Critical issue. The capacity and the cost of “big” batteries. A previous note estimated the cost of battery storage for a single wind farm.
https://www.riteon.org.au/netzero-casualties/#214

The dual function of big batteries
One of the planned functions of big batteries is to provide almost instantaneous inputs to counter sudden falls in the supply of wind or solar power that were signalled in this note on fluctuations in the wind supply.

https://www.riteon.org.au/netzero-casualties/#216

The other function that is (hopefully) planned is to provide substantial amounts of power to cover periods of high demand (dinnertime) and periods when there is little or no wind and solar power (windless nights.)  This proposal is not realistic due to the limited capacity of “big batteries’ compared with the amount of power required in the grid.

The limited capacity of “big batteries”
Consider the amount of power stored in the Hornsdale Power Reserve, the official name of the Elon Musk Big Battery installed at the Hornsdale wind farm in 2017. It was billed as the biggest battery storage unit in the world at the time and it occupied a hectare with a cost of $90 million for 129 MWh of power. In 2020 the second phase added 65MWh at a cost of $71 million. That is $1.1 million per MWh compared with $700,000 per MWh for the first phase. This is surprising, assuming that most of the infrastructure supporting the battery (land, cabling etc) that was purchased and constructed during Phase 1 is common to Phase 2. That should reduce the cost especially as we are assured that the price of storage is “plummeting.”

Big battery capacities are often reported in MW and not MWh. The difference is critical because the MW figure indicates the depth of the flow  or the size of the pipe if you want to think about it like that and the figure for MWh indicates the quantity or the amount of power that flows through the “pipe.”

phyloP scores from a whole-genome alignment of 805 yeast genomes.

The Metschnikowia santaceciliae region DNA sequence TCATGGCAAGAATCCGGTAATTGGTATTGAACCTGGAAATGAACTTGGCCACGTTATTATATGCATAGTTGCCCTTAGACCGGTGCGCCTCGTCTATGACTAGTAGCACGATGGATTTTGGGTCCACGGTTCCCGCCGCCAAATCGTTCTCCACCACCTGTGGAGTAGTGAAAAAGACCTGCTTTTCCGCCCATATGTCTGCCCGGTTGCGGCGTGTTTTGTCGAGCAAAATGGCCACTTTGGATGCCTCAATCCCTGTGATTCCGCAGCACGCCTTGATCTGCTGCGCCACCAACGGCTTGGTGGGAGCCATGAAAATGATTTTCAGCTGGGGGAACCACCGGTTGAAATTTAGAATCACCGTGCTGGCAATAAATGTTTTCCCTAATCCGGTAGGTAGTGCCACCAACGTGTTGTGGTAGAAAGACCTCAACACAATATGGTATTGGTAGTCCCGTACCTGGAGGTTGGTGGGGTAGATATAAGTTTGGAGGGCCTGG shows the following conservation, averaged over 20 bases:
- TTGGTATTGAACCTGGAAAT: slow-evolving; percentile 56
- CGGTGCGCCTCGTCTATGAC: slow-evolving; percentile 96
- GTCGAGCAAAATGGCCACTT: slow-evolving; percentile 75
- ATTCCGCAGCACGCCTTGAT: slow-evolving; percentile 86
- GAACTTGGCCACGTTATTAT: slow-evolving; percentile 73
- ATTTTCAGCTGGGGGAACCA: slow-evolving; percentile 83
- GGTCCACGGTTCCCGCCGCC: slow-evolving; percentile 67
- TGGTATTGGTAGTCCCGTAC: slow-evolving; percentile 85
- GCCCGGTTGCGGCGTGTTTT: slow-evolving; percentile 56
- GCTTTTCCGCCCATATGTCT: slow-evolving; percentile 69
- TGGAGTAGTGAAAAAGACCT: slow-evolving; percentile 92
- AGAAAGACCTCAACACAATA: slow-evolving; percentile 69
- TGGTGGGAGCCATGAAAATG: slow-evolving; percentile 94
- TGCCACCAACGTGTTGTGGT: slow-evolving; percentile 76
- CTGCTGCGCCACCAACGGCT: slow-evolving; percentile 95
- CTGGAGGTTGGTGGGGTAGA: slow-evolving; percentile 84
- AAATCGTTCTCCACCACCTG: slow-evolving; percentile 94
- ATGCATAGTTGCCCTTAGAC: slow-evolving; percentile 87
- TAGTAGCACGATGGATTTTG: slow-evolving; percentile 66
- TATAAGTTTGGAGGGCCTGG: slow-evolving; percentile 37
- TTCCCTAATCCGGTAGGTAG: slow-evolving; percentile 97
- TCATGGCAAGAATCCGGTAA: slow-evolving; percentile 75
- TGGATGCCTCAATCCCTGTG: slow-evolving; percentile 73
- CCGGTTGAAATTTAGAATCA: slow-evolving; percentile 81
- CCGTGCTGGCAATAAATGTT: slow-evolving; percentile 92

There are reports of two-hour, four-hour and even eight-hour batteries and we need to know the depth of flow in MW in addition to the period of the flow in hours to know precisely how much storage capacity can be delivered.

To be clear about the limited capacity of big batteries, compare the 194MWh of power stored in the Hornsdale Power Reserve with the amount of power consumed in the state of South Australia. The depth of the stream of power in the grid varies over the range of 1000MW to 2,500MW depending on the time of day and the season. Allowing 1,500MW for the purpose of estimation, that translates into a daily flow of 36,000MWh. That is equivalent to the capacity of 185 Hornsdale batteries.

With the cost in the vicinity of $200 million per unit, that amount of battery storage is clearly out of the question even when the number of units is reduced to take account of solar power during the day. Many more would be required to allow for wind droughts that exceed 24 hours, as occurred in June 2020.

https://www.riteon.org.au/netzero-casualties/#202

In the whole of the National Energy Market covering all the states in SE Australia the “depth” of the stream of power in the grid varies from 18GW (18,000MW) to 37GW (37,000MW) at the peak of demand during summer heatwaves. The figure below shows how the demand rises from the low point in the small hours of the morning to meet the demand at breakfast time, then settles during the day to rise again to the daily peak at dinnertime. The peak of demand lately did not exceed 30GW and so the calculations underestimate the amount of required at the peak of demand near 37GW.  It is not necessary to be more precise to make the point about the relative amount of power in “big” batteries compared with the grid.

Allowing an average flow of 25000MW for the 24 hour day, the total amount of power required is 600,000MWh, that is 3000 Hornsdale units.

Catallaxy Files

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July 28, 2021